Depending on the exact trip itinerary and extension options you’d prefer, we depart from Yakutat to Icy Bay, or possibly from McCarthy. We’ll fly in to Icy Bay, grab lunch at the Icy Bay Lodge, catch a 30 minute shuttle via ferry boat to our basecamp location deeper in the bay, and set up camp.
The Taan Fjord still shows on many maps as ice covered! The calm, protected pristine waters of these fjords make classic Alaska sea kayaking. Even in inclement weather we’re typically able to get out and paddle. We can venture up the various fjords towards the glaciers, hike the shore lands and poke around the glaciers as we explore this very dynamic area.
I’ll provide you with a detailed gear list upon your reservation. download the Free eBook Info Packet for a brief overview if you like.
All your camp gear can be provided, included tents, sleeping pads, stoves, kitchenware, etc. You’ll need your own sleeping bag (rent one if you need to).
All your paddling gear is provided, from the kayak and PFD to your paddling gloves and booties (see the “What’s Included?” section below).
You’ll want to bring warm layers for camp, a fleece or down jacket, beanie, long johns, etc. A pair of sandals are great, as are light hikers, long pants and long-sleeved shirt (better sun and bug protection), and shorts and t-shirt (cross your fingers for some warm weather). Join the Icy Bay Polar Bear Club and bring your swimming costume as well!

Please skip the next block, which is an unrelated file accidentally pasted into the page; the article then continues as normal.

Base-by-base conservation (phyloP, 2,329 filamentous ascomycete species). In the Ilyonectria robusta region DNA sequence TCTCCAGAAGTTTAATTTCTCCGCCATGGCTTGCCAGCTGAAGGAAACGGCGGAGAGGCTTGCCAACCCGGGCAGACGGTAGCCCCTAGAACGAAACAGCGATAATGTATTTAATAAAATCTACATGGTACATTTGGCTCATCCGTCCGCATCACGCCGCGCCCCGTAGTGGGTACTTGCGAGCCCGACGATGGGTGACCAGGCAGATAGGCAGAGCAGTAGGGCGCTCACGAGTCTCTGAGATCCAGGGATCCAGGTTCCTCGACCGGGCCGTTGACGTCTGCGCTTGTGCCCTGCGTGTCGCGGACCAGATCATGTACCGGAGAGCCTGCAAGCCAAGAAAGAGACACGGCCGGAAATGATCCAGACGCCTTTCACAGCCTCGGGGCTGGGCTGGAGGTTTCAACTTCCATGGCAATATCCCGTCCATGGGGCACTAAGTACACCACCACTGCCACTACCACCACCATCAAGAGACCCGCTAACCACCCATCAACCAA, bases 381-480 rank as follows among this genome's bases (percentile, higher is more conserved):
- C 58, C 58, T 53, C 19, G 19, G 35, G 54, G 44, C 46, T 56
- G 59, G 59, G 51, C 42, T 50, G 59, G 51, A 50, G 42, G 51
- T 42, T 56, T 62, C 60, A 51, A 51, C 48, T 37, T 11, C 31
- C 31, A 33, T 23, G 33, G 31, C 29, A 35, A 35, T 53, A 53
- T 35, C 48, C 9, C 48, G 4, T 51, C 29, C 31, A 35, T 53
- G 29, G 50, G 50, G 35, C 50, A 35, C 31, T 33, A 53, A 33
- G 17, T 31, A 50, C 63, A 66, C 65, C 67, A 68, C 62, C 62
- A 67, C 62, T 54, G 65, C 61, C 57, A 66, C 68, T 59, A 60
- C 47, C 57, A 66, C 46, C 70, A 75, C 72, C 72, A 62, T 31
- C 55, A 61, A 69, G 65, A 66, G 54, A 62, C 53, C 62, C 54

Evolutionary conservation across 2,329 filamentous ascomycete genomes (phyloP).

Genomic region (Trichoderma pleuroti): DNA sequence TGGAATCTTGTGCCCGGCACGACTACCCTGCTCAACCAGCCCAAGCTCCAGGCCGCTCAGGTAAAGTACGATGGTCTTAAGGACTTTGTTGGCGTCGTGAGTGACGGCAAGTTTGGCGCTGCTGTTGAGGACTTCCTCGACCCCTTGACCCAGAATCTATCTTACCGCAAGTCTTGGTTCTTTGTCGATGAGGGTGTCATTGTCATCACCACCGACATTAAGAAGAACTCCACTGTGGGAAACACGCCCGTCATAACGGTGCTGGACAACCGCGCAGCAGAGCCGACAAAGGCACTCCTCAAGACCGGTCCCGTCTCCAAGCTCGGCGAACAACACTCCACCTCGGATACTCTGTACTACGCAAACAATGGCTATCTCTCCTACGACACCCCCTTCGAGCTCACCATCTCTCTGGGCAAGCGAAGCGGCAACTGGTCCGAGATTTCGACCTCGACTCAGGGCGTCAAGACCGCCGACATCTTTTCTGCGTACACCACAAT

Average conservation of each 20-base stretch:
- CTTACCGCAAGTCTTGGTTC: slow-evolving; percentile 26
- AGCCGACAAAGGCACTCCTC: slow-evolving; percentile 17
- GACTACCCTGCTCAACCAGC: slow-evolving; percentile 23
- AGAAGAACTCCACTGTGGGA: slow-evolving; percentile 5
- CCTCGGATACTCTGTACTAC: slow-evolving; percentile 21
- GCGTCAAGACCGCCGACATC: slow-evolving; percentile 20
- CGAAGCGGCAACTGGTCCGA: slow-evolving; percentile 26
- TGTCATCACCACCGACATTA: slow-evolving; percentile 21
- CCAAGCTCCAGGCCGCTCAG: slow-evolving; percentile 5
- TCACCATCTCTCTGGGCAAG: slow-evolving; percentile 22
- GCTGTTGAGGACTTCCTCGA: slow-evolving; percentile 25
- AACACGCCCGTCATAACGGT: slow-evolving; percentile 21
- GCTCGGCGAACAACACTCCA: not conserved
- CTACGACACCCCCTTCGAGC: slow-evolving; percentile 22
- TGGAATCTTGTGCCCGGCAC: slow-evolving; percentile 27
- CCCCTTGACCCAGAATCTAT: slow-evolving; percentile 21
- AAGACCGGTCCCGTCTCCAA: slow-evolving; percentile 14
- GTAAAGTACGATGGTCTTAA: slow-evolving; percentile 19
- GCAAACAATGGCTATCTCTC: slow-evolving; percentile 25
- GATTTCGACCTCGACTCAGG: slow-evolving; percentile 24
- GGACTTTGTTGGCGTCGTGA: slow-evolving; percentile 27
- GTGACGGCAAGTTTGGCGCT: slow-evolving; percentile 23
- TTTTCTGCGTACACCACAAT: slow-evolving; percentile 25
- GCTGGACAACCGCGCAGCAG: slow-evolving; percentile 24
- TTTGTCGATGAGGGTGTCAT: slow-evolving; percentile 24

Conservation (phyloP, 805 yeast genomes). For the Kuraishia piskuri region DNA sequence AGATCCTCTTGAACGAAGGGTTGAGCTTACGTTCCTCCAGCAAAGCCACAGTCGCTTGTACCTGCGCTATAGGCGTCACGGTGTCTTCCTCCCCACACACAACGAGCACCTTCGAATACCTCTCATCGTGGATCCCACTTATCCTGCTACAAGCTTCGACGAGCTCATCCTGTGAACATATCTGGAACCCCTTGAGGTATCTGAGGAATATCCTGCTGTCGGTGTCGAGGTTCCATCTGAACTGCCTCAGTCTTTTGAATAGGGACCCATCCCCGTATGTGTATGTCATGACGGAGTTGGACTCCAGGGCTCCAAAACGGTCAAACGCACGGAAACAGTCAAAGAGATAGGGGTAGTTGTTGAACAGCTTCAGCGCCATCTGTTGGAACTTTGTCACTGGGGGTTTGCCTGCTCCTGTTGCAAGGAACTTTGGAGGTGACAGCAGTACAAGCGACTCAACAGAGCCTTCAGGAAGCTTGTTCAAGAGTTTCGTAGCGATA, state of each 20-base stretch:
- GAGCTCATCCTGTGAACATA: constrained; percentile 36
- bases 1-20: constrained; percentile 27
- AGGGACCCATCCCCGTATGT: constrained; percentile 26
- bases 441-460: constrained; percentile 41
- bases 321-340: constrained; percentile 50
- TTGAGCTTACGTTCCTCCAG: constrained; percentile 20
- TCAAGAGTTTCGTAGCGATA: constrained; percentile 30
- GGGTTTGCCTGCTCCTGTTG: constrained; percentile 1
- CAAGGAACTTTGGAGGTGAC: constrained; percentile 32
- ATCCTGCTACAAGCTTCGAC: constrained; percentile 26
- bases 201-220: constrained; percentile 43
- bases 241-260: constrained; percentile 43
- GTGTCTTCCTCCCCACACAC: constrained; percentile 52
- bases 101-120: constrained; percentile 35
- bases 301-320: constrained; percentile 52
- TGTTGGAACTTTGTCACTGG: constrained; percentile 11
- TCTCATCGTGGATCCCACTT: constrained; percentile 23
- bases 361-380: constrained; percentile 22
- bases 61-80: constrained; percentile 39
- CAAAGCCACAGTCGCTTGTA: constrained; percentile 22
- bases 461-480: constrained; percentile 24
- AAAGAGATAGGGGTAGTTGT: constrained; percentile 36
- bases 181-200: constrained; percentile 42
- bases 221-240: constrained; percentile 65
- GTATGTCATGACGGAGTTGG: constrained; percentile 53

Trip Options & Extensions
There are various possibilities to extend the trip. We can head to the nearby Samovar hills for a multi-day hike, or the Lost Coast for a backpack/packraft trip, or cross over the mighty St. Elias Mountains and combine this trip with one of the backpacking/basecamp trips in Wrangell – St. Elias National Park, such as Iceberg Lake – Bremner Mines. For a challenging adventure, we can grab our backpacks and traverse across the mighty Malaspina Glacier in an honestly epic adventure. Not for the meek!!! We can, if you’re interested, also extend the Icy Bay sea kayaking portion of the trip to more thoroughly explore every nook and cranny of this amazing place!